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CBS Studio Center, Soundstage 2
CBS Studio Center is a television and film studio located in the Studio Citymarker district of Los Angelesmarker in the San Fernando Valleymarker. It is located at 4024 Radford Avenue and takes up a triangular piece of land, with the Los Angeles River bisecting the site. The lot, which is not open to the public for tours, has 18 sound stages from 7,000 to ; of office space; and 223 dressing rooms.

It is one of two studio facilities owned by CBS in Los Angeles, Californiamarker; the other is Television Citymarker. The company also previously had ownership of two other studios: Columbia Squaremarker and the Paramount Pictures lot.

History

Mack Sennett, a silent film producer and director, came to the San Fernando Valley and opened his new movie studio at this location (at what's now Ventura Boulevard and Radford Avenue) in May 1928. He previously operated a smaller studio on Glendale Boulevard in Echo Park (then called Edendale) where he produced films featuring the Keystone Kops, Charlie Chaplin, W.C. Fields, and Fatty Arbuckle.

After creating the Studio City lot, Sennett in five years was forced to file bankruptcy and the studio lot was sold off to another film company, Mascot Pictures. Mascot renamed the newly-acquired studio after itself, and the film company specialized in the format of the Saturday Afternoon Matinee, which were serials. By 1935, another film company, Monogram Pictures, along with Mascot and Consolidated Film Corporation merged together to form Republic Pictures Corporation. The studio lot was renamed Republic Studios. The new studio specialized in B-movies, including many Westerns starring the likes of Roy Rogers, Gene Autry, and John Wayne, all of whom get their first breaks with Republic. In the 1950s, Republic leased studio space to Revue Productions, which filmed many early television series on the lot (including early episodes of Leave It To Beaver) before Revue's owner, MCA acquired Universal Pictures and moved Revue's television production to Universal City.

In 1963, CBS Television came into the picture, where it signed a lease with Republic to become the primary lessee of the studio lot, and almost immediately began to place their network-produced filmed shows such as the long-running Gunsmoke and Rawhide in production there, and later, the classic comedy, Gilligan's Island. The piece of land at the northwestern edge of the lot where the lagoon scenes were filmed for Gilligan's Island were paved over in the mid-1990s to make room for a new parking structure.

The studio lot was renamed the CBS Studio Center. CBS purchased the studio lot outright in April 1967, nearly 39 years to the day after it first opened. CBS invested money to build new soundstages, office buildings, and technical facilities. To make up for these investments, CBS began to rent out its studio lot for independent producers, and the newly-created MTM Enterprises (headed by actress Mary Tyler Moore and her then-husband, Grant Tinker) became the Studio Center's primary tenant, beginning in 1971.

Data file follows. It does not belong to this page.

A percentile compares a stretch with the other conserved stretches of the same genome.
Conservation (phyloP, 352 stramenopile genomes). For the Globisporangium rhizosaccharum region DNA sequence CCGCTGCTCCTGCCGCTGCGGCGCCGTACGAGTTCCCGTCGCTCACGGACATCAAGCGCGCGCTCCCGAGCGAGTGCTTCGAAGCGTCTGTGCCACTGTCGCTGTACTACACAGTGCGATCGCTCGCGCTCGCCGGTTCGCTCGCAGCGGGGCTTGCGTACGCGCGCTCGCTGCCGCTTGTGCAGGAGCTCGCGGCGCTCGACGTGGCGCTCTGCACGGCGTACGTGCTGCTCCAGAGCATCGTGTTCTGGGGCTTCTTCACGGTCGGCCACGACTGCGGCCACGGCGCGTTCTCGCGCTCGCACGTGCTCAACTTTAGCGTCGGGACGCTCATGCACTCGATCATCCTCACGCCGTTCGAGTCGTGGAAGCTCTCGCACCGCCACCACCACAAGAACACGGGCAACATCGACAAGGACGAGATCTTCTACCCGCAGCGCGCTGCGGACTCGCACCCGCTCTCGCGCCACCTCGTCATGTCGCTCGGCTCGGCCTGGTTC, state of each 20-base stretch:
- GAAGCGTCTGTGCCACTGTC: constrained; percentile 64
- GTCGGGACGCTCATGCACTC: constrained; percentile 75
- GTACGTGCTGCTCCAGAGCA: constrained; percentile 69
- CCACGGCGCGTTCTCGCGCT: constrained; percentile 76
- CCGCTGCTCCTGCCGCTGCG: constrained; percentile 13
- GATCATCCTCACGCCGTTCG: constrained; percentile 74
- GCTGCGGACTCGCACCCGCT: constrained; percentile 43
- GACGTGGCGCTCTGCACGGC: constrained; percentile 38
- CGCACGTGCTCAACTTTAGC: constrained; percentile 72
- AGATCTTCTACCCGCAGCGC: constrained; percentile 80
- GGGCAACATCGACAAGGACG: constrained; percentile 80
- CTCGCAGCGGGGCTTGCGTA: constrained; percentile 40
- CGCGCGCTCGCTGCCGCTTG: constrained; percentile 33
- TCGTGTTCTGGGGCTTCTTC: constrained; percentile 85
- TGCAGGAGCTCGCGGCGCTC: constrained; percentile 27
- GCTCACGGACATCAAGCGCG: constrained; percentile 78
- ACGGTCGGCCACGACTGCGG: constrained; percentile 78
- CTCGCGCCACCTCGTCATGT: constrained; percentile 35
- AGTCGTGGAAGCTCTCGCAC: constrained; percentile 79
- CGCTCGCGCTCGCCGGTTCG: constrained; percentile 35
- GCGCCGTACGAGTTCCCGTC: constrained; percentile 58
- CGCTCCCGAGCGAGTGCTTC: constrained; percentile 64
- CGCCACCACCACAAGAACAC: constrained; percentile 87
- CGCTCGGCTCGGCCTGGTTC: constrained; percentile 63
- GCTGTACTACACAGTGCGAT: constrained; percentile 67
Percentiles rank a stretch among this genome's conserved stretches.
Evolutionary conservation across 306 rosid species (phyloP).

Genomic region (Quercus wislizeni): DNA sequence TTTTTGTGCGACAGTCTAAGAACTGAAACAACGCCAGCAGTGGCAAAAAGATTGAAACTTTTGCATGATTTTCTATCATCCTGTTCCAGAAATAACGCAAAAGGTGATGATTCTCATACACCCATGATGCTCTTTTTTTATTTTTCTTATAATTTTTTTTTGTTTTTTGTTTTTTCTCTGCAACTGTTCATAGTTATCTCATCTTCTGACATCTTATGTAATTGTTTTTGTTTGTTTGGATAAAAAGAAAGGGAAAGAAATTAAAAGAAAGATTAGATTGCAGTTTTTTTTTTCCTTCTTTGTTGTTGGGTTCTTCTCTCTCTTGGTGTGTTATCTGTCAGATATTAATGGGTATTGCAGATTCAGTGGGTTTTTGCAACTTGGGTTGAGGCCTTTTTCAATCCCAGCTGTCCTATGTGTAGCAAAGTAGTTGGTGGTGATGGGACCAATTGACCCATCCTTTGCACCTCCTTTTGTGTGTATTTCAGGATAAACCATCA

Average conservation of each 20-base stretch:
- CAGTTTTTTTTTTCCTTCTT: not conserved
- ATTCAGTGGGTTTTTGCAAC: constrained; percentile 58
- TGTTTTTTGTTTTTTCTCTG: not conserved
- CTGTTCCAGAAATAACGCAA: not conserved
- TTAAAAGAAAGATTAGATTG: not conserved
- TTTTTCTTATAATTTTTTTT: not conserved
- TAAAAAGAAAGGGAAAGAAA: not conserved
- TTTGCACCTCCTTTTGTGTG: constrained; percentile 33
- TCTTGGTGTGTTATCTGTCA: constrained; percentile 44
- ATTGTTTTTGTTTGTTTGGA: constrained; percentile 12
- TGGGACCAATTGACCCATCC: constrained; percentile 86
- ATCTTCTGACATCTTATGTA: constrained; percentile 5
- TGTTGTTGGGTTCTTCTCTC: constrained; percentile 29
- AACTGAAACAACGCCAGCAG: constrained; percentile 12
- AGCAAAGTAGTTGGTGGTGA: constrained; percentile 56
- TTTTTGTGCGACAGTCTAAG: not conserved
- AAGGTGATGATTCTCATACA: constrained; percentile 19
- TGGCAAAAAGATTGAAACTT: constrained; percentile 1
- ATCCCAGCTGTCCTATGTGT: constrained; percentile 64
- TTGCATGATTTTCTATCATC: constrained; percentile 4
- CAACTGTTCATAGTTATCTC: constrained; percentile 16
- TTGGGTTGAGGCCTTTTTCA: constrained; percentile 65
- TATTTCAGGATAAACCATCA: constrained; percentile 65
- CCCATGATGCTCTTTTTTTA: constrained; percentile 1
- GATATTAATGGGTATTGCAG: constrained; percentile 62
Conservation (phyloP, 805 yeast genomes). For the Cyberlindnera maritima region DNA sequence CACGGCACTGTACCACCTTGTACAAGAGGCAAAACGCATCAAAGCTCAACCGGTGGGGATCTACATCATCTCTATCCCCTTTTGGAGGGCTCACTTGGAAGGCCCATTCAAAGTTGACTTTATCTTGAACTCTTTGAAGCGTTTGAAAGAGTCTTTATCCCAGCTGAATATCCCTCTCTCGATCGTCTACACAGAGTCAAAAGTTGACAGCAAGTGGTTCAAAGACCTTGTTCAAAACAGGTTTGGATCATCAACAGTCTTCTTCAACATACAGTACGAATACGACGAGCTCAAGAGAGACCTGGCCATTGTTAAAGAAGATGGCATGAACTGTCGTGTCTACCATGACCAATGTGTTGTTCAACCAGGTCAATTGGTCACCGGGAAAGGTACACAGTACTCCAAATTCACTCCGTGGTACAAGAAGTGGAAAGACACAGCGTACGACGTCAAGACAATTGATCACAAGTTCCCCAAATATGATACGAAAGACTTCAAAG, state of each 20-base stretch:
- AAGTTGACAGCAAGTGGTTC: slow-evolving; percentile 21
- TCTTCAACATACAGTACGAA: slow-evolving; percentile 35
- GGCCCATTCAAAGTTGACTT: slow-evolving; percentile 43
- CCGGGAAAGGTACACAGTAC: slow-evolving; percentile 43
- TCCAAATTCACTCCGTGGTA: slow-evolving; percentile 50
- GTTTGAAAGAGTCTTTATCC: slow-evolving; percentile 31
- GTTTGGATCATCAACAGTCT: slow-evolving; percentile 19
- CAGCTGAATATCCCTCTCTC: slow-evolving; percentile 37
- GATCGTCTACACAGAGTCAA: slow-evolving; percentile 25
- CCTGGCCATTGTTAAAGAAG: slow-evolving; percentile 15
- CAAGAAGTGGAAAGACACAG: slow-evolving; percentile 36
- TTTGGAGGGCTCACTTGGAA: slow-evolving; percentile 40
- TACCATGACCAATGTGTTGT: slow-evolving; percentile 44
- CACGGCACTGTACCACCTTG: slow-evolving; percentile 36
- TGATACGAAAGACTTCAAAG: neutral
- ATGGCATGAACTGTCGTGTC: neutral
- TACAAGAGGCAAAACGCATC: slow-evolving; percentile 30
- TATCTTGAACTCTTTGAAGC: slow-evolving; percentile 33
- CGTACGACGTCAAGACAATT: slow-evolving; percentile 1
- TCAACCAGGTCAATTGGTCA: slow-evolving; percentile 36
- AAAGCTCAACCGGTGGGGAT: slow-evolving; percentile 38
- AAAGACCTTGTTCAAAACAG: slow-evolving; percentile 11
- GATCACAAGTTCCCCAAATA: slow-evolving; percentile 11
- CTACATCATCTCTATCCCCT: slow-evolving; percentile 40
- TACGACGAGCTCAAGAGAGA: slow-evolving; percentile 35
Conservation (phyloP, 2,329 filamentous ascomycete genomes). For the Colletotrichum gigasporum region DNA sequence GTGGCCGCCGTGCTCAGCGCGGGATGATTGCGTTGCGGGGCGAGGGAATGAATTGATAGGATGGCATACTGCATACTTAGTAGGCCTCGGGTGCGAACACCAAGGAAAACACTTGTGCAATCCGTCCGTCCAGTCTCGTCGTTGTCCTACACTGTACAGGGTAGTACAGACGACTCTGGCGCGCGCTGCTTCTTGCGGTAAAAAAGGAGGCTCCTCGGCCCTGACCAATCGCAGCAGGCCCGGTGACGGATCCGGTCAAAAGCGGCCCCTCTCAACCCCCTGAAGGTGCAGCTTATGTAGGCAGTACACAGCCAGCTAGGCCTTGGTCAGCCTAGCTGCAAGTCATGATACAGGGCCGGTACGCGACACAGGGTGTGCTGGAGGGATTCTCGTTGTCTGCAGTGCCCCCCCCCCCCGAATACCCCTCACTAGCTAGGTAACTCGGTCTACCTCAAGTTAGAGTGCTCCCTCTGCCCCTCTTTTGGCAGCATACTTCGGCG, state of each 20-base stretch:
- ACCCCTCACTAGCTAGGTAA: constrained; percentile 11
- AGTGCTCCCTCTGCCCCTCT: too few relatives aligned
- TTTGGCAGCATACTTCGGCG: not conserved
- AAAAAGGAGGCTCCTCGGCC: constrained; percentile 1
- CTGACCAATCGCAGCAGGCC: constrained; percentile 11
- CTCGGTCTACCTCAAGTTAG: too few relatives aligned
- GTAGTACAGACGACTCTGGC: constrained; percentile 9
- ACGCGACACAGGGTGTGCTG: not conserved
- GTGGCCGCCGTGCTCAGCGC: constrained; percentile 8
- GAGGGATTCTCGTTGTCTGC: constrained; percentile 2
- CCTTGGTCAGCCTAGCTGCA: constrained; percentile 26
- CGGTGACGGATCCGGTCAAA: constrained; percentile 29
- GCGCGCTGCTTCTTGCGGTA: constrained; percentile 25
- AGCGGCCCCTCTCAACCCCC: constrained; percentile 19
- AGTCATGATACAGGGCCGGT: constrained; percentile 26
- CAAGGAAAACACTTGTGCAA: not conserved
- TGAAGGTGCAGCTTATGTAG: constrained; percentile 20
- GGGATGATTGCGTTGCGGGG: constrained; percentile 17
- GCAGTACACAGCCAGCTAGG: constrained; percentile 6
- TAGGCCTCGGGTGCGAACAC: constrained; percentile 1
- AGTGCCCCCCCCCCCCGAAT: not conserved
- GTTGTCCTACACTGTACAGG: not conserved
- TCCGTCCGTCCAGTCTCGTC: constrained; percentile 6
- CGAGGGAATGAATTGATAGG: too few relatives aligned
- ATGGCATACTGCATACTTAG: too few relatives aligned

Moore's memorable sitcom, The Mary Tyler Moore Show, began filming here in 1971, along with its spinoffs, Rhoda, Phyllis, and Lou Grant. In July 1982, CBS formed a partnership with 20th Century Fox to share ownership of the Studio Center, thus once again renaming, this time as CBS/Fox Studios. However, that relationship was short-lived as Fox sold its interest of the Studio Center to MTM, and it became CBS-MTM Studios. In March 1992, the studio once again became CBS Studio Center, when MTM (which was later bought by 20th Century Fox's parent company, News Corporation, which also owns the Fox network and several Fox affiliates, a number which were formerly affiliated with CBS) sold back its interest in the studio lot to CBS.

From 1991 to 1996, American Gladiators was filmed at CBS Studio Center. The original "Gladiator Arena" remains preserved in its original form in its original location, with toursmarker and group events available.

Today, the studio is one of the most active in the city for filming sitcoms. It is also the base for " Semester in L.A.", a six-week course by Columbia College Chicagomarker.

Since 2007, The Studio Center serves as the home to CBS's Los Angeles flagship TV station, KCBS-TVmarker, along with sister station KCAL-TVmarker, as they vacated Columbia Square to move into a newly-built, digitally-enhanced office and studio facility located where the house for the hit CBS reality series, Big Brothermarker, once stood. It enables the stations to broadcast their local news in High Definition. In 2008, Entertainment Tonight and The Insider moved from the Paramount Pictures studios to the Studio Center; both shows are now in High Definition.

Television shows



Theatrical films



References




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